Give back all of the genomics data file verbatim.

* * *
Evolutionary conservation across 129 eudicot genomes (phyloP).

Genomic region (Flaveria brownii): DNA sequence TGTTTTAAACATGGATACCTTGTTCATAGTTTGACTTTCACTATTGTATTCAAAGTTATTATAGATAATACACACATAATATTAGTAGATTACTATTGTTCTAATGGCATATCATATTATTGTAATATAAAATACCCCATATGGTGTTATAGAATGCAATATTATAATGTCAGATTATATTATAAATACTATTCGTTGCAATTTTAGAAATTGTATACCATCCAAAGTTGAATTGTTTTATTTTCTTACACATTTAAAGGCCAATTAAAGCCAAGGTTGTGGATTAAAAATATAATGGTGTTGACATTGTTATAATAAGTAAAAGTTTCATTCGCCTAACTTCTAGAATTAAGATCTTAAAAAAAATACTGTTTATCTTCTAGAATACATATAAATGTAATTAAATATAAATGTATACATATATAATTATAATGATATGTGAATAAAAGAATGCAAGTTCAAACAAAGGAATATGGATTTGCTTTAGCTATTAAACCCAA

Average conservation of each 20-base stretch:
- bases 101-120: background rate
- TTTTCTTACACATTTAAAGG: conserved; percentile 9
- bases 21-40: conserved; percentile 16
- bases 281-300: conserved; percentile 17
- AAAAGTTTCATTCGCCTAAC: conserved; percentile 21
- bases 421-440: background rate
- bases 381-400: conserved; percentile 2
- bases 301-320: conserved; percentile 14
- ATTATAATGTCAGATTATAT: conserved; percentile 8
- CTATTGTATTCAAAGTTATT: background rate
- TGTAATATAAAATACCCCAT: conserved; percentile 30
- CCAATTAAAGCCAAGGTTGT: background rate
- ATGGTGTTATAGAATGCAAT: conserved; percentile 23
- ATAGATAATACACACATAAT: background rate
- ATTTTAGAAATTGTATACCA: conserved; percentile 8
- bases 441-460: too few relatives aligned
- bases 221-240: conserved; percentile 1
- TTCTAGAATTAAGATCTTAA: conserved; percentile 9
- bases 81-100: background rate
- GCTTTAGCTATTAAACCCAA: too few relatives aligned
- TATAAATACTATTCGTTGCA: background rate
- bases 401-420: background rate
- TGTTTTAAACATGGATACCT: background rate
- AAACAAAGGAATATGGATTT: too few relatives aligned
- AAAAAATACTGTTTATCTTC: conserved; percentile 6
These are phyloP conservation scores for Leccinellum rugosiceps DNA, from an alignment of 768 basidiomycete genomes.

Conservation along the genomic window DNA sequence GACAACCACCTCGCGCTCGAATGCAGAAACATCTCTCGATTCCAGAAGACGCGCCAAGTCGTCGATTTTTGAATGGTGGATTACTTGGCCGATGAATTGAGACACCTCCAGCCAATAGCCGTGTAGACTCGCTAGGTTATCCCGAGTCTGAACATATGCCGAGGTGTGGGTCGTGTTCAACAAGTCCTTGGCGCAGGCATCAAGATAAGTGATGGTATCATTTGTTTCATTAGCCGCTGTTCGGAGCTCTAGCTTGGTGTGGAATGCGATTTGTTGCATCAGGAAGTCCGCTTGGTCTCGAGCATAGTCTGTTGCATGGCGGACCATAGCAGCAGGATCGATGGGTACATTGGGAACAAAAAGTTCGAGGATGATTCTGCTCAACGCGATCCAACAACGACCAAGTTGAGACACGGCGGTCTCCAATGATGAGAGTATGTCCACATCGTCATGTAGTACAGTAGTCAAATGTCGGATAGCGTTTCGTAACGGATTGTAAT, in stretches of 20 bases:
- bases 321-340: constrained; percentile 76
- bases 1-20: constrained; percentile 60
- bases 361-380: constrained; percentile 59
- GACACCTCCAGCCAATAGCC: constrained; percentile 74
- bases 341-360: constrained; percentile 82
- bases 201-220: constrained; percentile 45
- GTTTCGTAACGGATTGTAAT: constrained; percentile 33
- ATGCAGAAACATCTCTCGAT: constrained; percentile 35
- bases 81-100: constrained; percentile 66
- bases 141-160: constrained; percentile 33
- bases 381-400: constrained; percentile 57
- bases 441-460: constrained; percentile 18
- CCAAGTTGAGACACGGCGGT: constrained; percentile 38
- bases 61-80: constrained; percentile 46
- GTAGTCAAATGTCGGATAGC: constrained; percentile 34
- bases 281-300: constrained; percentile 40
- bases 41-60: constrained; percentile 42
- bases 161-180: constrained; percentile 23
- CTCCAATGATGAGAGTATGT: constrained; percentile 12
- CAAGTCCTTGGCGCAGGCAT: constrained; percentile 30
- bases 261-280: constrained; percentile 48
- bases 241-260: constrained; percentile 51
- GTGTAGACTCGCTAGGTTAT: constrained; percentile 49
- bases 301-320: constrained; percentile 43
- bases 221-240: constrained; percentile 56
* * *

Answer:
Evolutionary conservation across 129 eudicot genomes (phyloP).

Genomic region (Flaveria brownii): DNA sequence TGTTTTAAACATGGATACCTTGTTCATAGTTTGACTTTCACTATTGTATTCAAAGTTATTATAGATAATACACACATAATATTAGTAGATTACTATTGTTCTAATGGCATATCATATTATTGTAATATAAAATACCCCATATGGTGTTATAGAATGCAATATTATAATGTCAGATTATATTATAAATACTATTCGTTGCAATTTTAGAAATTGTATACCATCCAAAGTTGAATTGTTTTATTTTCTTACACATTTAAAGGCCAATTAAAGCCAAGGTTGTGGATTAAAAATATAATGGTGTTGACATTGTTATAATAAGTAAAAGTTTCATTCGCCTAACTTCTAGAATTAAGATCTTAAAAAAAATACTGTTTATCTTCTAGAATACATATAAATGTAATTAAATATAAATGTATACATATATAATTATAATGATATGTGAATAAAAGAATGCAAGTTCAAACAAAGGAATATGGATTTGCTTTAGCTATTAAACCCAA

Average conservation of each 20-base stretch:
- bases 101-120: background rate
- TTTTCTTACACATTTAAAGG: conserved; percentile 9
- bases 21-40: conserved; percentile 16
- bases 281-300: conserved; percentile 17
- AAAAGTTTCATTCGCCTAAC: conserved; percentile 21
- bases 421-440: background rate
- bases 381-400: conserved; percentile 2
- bases 301-320: conserved; percentile 14
- ATTATAATGTCAGATTATAT: conserved; percentile 8
- CTATTGTATTCAAAGTTATT: background rate
- TGTAATATAAAATACCCCAT: conserved; percentile 30
- CCAATTAAAGCCAAGGTTGT: background rate
- ATGGTGTTATAGAATGCAAT: conserved; percentile 23
- ATAGATAATACACACATAAT: background rate
- ATTTTAGAAATTGTATACCA: conserved; percentile 8
- bases 441-460: too few relatives aligned
- bases 221-240: conserved; percentile 1
- TTCTAGAATTAAGATCTTAA: conserved; percentile 9
- bases 81-100: background rate
- GCTTTAGCTATTAAACCCAA: too few relatives aligned
- TATAAATACTATTCGTTGCA: background rate
- bases 401-420: background rate
- TGTTTTAAACATGGATACCT: background rate
- AAACAAAGGAATATGGATTT: too few relatives aligned
- AAAAAATACTGTTTATCTTC: conserved; percentile 6
These are phyloP conservation scores for Leccinellum rugosiceps DNA, from an alignment of 768 basidiomycete genomes.

Conservation along the genomic window DNA sequence GACAACCACCTCGCGCTCGAATGCAGAAACATCTCTCGATTCCAGAAGACGCGCCAAGTCGTCGATTTTTGAATGGTGGATTACTTGGCCGATGAATTGAGACACCTCCAGCCAATAGCCGTGTAGACTCGCTAGGTTATCCCGAGTCTGAACATATGCCGAGGTGTGGGTCGTGTTCAACAAGTCCTTGGCGCAGGCATCAAGATAAGTGATGGTATCATTTGTTTCATTAGCCGCTGTTCGGAGCTCTAGCTTGGTGTGGAATGCGATTTGTTGCATCAGGAAGTCCGCTTGGTCTCGAGCATAGTCTGTTGCATGGCGGACCATAGCAGCAGGATCGATGGGTACATTGGGAACAAAAAGTTCGAGGATGATTCTGCTCAACGCGATCCAACAACGACCAAGTTGAGACACGGCGGTCTCCAATGATGAGAGTATGTCCACATCGTCATGTAGTACAGTAGTCAAATGTCGGATAGCGTTTCGTAACGGATTGTAAT, in stretches of 20 bases:
- bases 321-340: constrained; percentile 76
- bases 1-20: constrained; percentile 60
- bases 361-380: constrained; percentile 59
- GACACCTCCAGCCAATAGCC: constrained; percentile 74
- bases 341-360: constrained; percentile 82
- bases 201-220: constrained; percentile 45
- GTTTCGTAACGGATTGTAAT: constrained; percentile 33
- ATGCAGAAACATCTCTCGAT: constrained; percentile 35
- bases 81-100: constrained; percentile 66
- bases 141-160: constrained; percentile 33
- bases 381-400: constrained; percentile 57
- bases 441-460: constrained; percentile 18
- CCAAGTTGAGACACGGCGGT: constrained; percentile 38
- bases 61-80: constrained; percentile 46
- GTAGTCAAATGTCGGATAGC: constrained; percentile 34
- bases 281-300: constrained; percentile 40
- bases 41-60: constrained; percentile 42
- bases 161-180: constrained; percentile 23
- CTCCAATGATGAGAGTATGT: constrained; percentile 12
- CAAGTCCTTGGCGCAGGCAT: constrained; percentile 30
- bases 261-280: constrained; percentile 48
- bases 241-260: constrained; percentile 51
- GTGTAGACTCGCTAGGTTAT: constrained; percentile 49
- bases 301-320: constrained; percentile 43
- bases 221-240: constrained; percentile 56